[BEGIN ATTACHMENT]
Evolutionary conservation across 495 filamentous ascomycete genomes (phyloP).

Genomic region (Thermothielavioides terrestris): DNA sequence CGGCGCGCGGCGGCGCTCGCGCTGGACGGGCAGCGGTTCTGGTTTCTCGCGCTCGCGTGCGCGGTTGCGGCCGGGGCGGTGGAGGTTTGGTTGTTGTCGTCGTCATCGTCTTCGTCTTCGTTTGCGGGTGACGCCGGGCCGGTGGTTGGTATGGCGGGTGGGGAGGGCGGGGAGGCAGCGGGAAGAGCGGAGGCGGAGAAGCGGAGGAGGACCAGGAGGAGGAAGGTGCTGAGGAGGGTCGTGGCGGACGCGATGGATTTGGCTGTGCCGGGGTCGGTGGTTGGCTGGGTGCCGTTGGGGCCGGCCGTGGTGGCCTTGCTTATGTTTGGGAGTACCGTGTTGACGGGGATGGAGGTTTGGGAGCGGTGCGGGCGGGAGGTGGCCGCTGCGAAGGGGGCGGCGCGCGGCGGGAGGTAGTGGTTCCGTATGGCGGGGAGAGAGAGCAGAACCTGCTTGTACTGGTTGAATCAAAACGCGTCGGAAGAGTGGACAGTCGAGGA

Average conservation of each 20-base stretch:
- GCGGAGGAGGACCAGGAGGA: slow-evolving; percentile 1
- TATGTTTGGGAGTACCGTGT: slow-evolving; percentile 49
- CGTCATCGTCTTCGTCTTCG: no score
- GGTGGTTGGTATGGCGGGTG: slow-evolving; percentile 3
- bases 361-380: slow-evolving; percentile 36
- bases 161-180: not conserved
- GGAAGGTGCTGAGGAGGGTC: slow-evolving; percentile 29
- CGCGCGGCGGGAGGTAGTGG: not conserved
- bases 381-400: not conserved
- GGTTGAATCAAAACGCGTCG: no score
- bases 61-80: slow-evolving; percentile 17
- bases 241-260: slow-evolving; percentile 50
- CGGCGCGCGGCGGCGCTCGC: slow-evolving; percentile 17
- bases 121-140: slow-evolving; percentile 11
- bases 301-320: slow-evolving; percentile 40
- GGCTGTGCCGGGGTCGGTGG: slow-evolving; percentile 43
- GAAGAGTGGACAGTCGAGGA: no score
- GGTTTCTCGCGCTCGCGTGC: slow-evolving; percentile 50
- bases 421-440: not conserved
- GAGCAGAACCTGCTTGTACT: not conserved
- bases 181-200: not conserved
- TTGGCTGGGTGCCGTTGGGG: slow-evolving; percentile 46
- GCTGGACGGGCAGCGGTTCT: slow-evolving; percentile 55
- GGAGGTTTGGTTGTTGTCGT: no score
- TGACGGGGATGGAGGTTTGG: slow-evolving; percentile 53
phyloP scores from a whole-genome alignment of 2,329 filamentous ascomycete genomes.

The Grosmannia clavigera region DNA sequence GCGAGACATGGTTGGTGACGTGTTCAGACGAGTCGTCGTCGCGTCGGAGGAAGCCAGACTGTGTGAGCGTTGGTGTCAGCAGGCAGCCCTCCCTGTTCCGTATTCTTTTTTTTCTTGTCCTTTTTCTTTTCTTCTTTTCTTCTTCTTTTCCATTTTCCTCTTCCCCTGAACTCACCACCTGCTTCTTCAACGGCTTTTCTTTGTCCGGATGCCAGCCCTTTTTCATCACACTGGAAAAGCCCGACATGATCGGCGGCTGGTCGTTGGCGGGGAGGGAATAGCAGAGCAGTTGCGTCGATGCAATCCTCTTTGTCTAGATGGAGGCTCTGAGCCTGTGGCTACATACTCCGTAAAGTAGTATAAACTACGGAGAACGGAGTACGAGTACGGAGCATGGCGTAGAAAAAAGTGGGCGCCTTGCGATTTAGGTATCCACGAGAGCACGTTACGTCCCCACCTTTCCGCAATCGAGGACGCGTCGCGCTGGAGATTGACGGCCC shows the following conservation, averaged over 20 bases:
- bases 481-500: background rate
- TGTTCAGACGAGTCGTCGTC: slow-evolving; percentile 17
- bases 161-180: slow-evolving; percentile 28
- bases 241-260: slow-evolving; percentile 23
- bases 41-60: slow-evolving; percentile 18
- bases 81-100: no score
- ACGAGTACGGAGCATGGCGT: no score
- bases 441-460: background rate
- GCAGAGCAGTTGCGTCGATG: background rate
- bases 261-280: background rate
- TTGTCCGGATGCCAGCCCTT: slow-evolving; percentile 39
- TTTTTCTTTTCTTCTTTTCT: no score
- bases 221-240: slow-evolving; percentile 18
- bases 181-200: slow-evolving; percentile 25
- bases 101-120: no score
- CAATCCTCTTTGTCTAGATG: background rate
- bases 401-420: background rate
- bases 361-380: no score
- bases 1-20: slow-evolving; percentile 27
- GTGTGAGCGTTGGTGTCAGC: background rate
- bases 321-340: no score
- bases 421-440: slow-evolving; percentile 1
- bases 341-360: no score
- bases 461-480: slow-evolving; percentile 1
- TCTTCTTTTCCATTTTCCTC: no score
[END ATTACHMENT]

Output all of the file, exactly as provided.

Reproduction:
Evolutionary conservation across 495 filamentous ascomycete genomes (phyloP).

Genomic region (Thermothielavioides terrestris): DNA sequence CGGCGCGCGGCGGCGCTCGCGCTGGACGGGCAGCGGTTCTGGTTTCTCGCGCTCGCGTGCGCGGTTGCGGCCGGGGCGGTGGAGGTTTGGTTGTTGTCGTCGTCATCGTCTTCGTCTTCGTTTGCGGGTGACGCCGGGCCGGTGGTTGGTATGGCGGGTGGGGAGGGCGGGGAGGCAGCGGGAAGAGCGGAGGCGGAGAAGCGGAGGAGGACCAGGAGGAGGAAGGTGCTGAGGAGGGTCGTGGCGGACGCGATGGATTTGGCTGTGCCGGGGTCGGTGGTTGGCTGGGTGCCGTTGGGGCCGGCCGTGGTGGCCTTGCTTATGTTTGGGAGTACCGTGTTGACGGGGATGGAGGTTTGGGAGCGGTGCGGGCGGGAGGTGGCCGCTGCGAAGGGGGCGGCGCGCGGCGGGAGGTAGTGGTTCCGTATGGCGGGGAGAGAGAGCAGAACCTGCTTGTACTGGTTGAATCAAAACGCGTCGGAAGAGTGGACAGTCGAGGA

Average conservation of each 20-base stretch:
- GCGGAGGAGGACCAGGAGGA: slow-evolving; percentile 1
- TATGTTTGGGAGTACCGTGT: slow-evolving; percentile 49
- CGTCATCGTCTTCGTCTTCG: no score
- GGTGGTTGGTATGGCGGGTG: slow-evolving; percentile 3
- bases 361-380: slow-evolving; percentile 36
- bases 161-180: not conserved
- GGAAGGTGCTGAGGAGGGTC: slow-evolving; percentile 29
- CGCGCGGCGGGAGGTAGTGG: not conserved
- bases 381-400: not conserved
- GGTTGAATCAAAACGCGTCG: no score
- bases 61-80: slow-evolving; percentile 17
- bases 241-260: slow-evolving; percentile 50
- CGGCGCGCGGCGGCGCTCGC: slow-evolving; percentile 17
- bases 121-140: slow-evolving; percentile 11
- bases 301-320: slow-evolving; percentile 40
- GGCTGTGCCGGGGTCGGTGG: slow-evolving; percentile 43
- GAAGAGTGGACAGTCGAGGA: no score
- GGTTTCTCGCGCTCGCGTGC: slow-evolving; percentile 50
- bases 421-440: not conserved
- GAGCAGAACCTGCTTGTACT: not conserved
- bases 181-200: not conserved
- TTGGCTGGGTGCCGTTGGGG: slow-evolving; percentile 46
- GCTGGACGGGCAGCGGTTCT: slow-evolving; percentile 55
- GGAGGTTTGGTTGTTGTCGT: no score
- TGACGGGGATGGAGGTTTGG: slow-evolving; percentile 53
phyloP scores from a whole-genome alignment of 2,329 filamentous ascomycete genomes.

The Grosmannia clavigera region DNA sequence GCGAGACATGGTTGGTGACGTGTTCAGACGAGTCGTCGTCGCGTCGGAGGAAGCCAGACTGTGTGAGCGTTGGTGTCAGCAGGCAGCCCTCCCTGTTCCGTATTCTTTTTTTTCTTGTCCTTTTTCTTTTCTTCTTTTCTTCTTCTTTTCCATTTTCCTCTTCCCCTGAACTCACCACCTGCTTCTTCAACGGCTTTTCTTTGTCCGGATGCCAGCCCTTTTTCATCACACTGGAAAAGCCCGACATGATCGGCGGCTGGTCGTTGGCGGGGAGGGAATAGCAGAGCAGTTGCGTCGATGCAATCCTCTTTGTCTAGATGGAGGCTCTGAGCCTGTGGCTACATACTCCGTAAAGTAGTATAAACTACGGAGAACGGAGTACGAGTACGGAGCATGGCGTAGAAAAAAGTGGGCGCCTTGCGATTTAGGTATCCACGAGAGCACGTTACGTCCCCACCTTTCCGCAATCGAGGACGCGTCGCGCTGGAGATTGACGGCCC shows the following conservation, averaged over 20 bases:
- bases 481-500: background rate
- TGTTCAGACGAGTCGTCGTC: slow-evolving; percentile 17
- bases 161-180: slow-evolving; percentile 28
- bases 241-260: slow-evolving; percentile 23
- bases 41-60: slow-evolving; percentile 18
- bases 81-100: no score
- ACGAGTACGGAGCATGGCGT: no score
- bases 441-460: background rate
- GCAGAGCAGTTGCGTCGATG: background rate
- bases 261-280: background rate
- TTGTCCGGATGCCAGCCCTT: slow-evolving; percentile 39
- TTTTTCTTTTCTTCTTTTCT: no score
- bases 221-240: slow-evolving; percentile 18
- bases 181-200: slow-evolving; percentile 25
- bases 101-120: no score
- CAATCCTCTTTGTCTAGATG: background rate
- bases 401-420: background rate
- bases 361-380: no score
- bases 1-20: slow-evolving; percentile 27
- GTGTGAGCGTTGGTGTCAGC: background rate
- bases 321-340: no score
- bases 421-440: slow-evolving; percentile 1
- bases 341-360: no score
- bases 461-480: slow-evolving; percentile 1
- TCTTCTTTTCCATTTTCCTC: no score